Richard II - the king of England


Richard II (1367-1400), king of England, grandson of Edward III and son of the Black Prince, was born at Bordeux on Jan. 6, 1367. on the Black's Prince death in 1377, he became king. Though at first too young to rule, Richard in 1381 showed skill in dealing with Wat Tyler's Rebellion and from then onward began to assume power.

He showed extravagance, a difficult temper, and a liking for favorites, especially the unpopular Robert de Vare. Therefore in 1386, his uncle, Thomas of Gloucester, and the Lords Appellant defeated and drove out the king's supporters and installed a noble council to control him.

In 1389 Richard threw off their tutelage and for eight years ruled modestly and well. In 1397 he was strong enough for his revenge; the leaders of the Lords Appellant were seized and tried as traitors, Gloucester was murdered, Richard arundel was executed and archbishop Thomas Arundel was banished, and in 1398 the excuse of a quarrel was taken to exile Bolingbroke and norfolk.

Richard ruled with absolute authority until May 1399, when Bolingbroke landed in England. The king was defeated, deposed by Parliament, and confined to Pontefract Castle, where he died on February 14 , probably of starvation. Extravagant, violent and revengeful, yet weak, a patron of literature and a lover of fine buildings, as king, Richard never succeeded in winning the affection of his subjects.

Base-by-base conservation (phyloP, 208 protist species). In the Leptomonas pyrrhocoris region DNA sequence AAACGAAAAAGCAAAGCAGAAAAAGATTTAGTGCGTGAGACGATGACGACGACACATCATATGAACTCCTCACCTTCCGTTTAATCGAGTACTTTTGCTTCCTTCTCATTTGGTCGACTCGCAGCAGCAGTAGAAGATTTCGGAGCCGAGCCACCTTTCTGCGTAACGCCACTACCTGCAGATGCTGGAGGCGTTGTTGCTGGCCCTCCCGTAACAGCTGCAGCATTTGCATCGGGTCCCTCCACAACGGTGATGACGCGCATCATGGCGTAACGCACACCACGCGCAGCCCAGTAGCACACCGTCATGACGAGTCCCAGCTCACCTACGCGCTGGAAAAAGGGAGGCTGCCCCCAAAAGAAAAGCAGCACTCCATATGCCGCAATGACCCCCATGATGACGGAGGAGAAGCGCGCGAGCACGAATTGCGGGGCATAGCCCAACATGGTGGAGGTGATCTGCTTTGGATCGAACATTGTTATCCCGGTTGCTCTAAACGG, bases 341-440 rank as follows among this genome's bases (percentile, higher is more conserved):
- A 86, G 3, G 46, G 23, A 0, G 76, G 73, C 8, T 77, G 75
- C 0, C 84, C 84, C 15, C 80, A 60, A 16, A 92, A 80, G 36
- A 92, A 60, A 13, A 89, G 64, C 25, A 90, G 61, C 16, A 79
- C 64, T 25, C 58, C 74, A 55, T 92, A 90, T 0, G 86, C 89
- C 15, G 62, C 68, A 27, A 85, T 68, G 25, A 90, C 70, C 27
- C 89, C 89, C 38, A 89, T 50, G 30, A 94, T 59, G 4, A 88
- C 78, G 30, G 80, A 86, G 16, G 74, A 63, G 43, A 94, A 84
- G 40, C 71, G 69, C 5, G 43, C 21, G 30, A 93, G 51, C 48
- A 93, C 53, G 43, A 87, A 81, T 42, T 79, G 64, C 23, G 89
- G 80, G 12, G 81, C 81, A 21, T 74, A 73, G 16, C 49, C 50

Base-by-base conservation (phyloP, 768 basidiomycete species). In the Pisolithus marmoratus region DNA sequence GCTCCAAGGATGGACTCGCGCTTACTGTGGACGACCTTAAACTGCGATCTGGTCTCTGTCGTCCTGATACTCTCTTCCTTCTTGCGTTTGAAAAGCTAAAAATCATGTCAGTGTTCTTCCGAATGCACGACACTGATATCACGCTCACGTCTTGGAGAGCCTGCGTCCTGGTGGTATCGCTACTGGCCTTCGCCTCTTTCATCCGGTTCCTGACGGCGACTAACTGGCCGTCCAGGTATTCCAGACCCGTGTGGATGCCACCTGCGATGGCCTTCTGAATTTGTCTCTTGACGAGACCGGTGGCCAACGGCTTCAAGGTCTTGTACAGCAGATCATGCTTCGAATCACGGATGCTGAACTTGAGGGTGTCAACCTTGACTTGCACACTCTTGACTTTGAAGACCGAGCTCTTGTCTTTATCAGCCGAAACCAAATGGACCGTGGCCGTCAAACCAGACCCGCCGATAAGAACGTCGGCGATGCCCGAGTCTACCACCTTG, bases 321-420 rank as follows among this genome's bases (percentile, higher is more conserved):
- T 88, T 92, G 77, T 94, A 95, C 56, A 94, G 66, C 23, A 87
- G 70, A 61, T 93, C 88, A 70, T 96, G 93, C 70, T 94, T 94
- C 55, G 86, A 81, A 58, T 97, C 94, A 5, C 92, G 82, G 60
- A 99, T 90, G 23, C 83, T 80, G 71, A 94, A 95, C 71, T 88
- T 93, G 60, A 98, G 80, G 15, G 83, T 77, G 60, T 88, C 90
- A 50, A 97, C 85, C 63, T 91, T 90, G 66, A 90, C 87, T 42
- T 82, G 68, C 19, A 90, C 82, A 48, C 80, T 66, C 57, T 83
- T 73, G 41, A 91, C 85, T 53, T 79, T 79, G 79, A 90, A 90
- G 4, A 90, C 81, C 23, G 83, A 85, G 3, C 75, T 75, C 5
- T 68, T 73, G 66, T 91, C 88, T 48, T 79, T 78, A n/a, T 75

Richard II (c.1595), a play by Shakespeare. It is in many respects the most original of Shakespeare's early chronicle plays. Here he emrges from the influence of Christofer Marlowe. In spite od the resemblance of the theme, the tragic fall of a weak king, to that of Marlowe's Edward II, Shakespeare's play differs from his predecessor's in structure, characterization, and diction.

The action covers a shorter space of time and it's more compact; the lyric flow of the dialogue contrasts strongly with the declamation an occasional direct dramatic expression of Marlowe. Most important of all, Shakespeare's characterization of his hero is a far more subtle study than Marlowe's portrayal of his vacillating monarch.

The character of Richard, self-indulgent, self pitying, and blind to the actualities of life, is brought out by contrast with that of his opponent, the hard realist, Bolingbroke. In the end Richard's fall is due not so much to outside forces as to a fatal flaw in his character, and in this respect, at least, the play- foreshadows the later and greater tragedies.

Richard II had a special interest for Shakespeare's contemporaries, for Queen Elizabeth fancied thet she might be identified in the popular mind with king Richard, and her censors struck out the deposition scene from printed copis of the play. On the eve of the revolt of Essex his supporters bribed Shakespeare's company to revive the play with the deposition scene included. For this act they were called before the Privy Council.

They managed to prove their innocence of ill intent and were, indeed, invited to play at court on the day before Essez's execution.